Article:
“Any efforts to deal with climate change and biodiversity loss must be feminist, anti-racist, and decolonial,” say Dr. Jessica Dempsey and her collaborator at Simon Fraser University, Dr. Rosemary Collard.
This is in a new piece for Progessive International: Patriarchy is an Ecological Regime.
Dempsey and Collard point out that “gendered, racialized and colonial hierarchies are drivers of ecological crisis and render some people and species more sacrificial than others.”
“Where we live in Canada, extraction is most negatively experienced by Indigenous women; risks of sexual violence for Indigenous women and girls rise steeply when what are known colloquially as “man camps”—industrial camps housing workers in extractive industries—are built on Indigenous territories. Indigenous women’s reproductive health is also compromised by extraction, while they are the least likely to benefit from employment in these sectors, known for persistent racism and sexism.”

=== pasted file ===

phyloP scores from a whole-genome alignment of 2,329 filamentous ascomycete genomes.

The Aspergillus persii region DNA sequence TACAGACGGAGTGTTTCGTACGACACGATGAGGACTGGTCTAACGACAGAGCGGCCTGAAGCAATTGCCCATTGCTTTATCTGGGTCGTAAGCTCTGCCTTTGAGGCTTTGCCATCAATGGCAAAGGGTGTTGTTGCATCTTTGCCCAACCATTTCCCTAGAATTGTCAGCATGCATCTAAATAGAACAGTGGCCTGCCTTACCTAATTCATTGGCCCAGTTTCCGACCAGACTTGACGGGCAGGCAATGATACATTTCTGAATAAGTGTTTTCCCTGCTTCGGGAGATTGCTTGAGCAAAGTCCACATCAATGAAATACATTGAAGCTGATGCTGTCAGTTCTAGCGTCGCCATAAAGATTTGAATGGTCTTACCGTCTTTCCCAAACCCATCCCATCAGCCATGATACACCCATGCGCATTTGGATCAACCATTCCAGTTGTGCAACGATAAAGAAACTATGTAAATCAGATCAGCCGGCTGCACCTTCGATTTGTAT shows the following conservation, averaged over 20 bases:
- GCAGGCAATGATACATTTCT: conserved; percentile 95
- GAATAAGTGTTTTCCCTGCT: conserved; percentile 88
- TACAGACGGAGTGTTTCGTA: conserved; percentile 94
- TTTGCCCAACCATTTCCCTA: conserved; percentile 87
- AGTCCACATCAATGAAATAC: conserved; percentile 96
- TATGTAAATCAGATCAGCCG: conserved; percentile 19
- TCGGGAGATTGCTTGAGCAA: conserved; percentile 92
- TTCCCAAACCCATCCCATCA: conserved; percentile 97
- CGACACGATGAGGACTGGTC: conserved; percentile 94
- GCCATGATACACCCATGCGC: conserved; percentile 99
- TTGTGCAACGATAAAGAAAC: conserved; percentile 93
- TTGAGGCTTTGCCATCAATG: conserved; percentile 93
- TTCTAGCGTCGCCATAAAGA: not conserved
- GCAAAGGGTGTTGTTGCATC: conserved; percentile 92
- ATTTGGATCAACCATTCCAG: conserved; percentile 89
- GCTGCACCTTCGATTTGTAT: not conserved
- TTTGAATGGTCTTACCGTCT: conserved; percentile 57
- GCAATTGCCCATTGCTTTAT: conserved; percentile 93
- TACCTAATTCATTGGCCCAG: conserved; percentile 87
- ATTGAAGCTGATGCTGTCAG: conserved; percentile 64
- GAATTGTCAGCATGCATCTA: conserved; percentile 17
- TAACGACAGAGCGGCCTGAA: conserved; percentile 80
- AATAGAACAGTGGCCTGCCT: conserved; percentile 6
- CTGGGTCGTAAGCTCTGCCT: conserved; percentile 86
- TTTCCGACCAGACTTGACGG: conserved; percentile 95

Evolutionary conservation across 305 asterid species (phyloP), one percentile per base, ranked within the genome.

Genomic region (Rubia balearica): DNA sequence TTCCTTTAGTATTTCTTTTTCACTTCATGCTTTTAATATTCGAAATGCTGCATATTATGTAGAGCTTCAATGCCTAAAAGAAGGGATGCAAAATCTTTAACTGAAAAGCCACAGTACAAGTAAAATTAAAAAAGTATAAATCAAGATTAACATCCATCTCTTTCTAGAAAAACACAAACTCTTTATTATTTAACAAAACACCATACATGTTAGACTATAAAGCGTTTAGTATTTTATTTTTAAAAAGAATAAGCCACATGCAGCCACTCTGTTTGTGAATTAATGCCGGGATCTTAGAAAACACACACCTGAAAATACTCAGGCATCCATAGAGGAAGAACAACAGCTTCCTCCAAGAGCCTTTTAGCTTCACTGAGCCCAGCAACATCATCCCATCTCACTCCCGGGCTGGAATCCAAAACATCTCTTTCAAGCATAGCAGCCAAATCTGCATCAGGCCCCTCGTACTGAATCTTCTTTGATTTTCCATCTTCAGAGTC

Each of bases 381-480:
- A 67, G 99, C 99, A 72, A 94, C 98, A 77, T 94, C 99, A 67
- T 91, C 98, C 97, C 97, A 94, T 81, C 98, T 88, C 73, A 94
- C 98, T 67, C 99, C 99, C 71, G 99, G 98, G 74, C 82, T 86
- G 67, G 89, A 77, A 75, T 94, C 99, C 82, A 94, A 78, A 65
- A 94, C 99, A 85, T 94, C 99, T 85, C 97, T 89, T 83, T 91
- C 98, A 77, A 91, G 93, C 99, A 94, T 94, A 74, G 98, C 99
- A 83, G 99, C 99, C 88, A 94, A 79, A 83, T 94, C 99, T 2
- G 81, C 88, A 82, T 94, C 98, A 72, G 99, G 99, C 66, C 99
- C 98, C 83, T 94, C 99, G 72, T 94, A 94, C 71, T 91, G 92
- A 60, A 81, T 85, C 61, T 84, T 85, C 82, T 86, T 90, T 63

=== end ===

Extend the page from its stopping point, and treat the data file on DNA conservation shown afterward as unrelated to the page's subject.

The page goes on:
In looking for solutions to both the climate crisis and paths forward for societal recovery from the impact of COVID-19, they say that these intersecting injustices must be reckoned with.
“COVID-19 simultaneously heightens and reveals the inequalities and injustices in our societies, including those determining women’s autonomy. The virus shines a light on the reproductive work that so many women are doing—work both paid (albeit poorly) and unpaid. Newly-recognized as “essential,” jobs in elder care, social work, and retail are usually minimum wage or close, staffed by women, immigrants and racialized people. A new UN report on “How COVID-19 is changing the world” notes that around the world, women comprise 70 percent of the health care workforce and do as much as three times the unpaid care work as men.”
Read the full piece at Progressive International.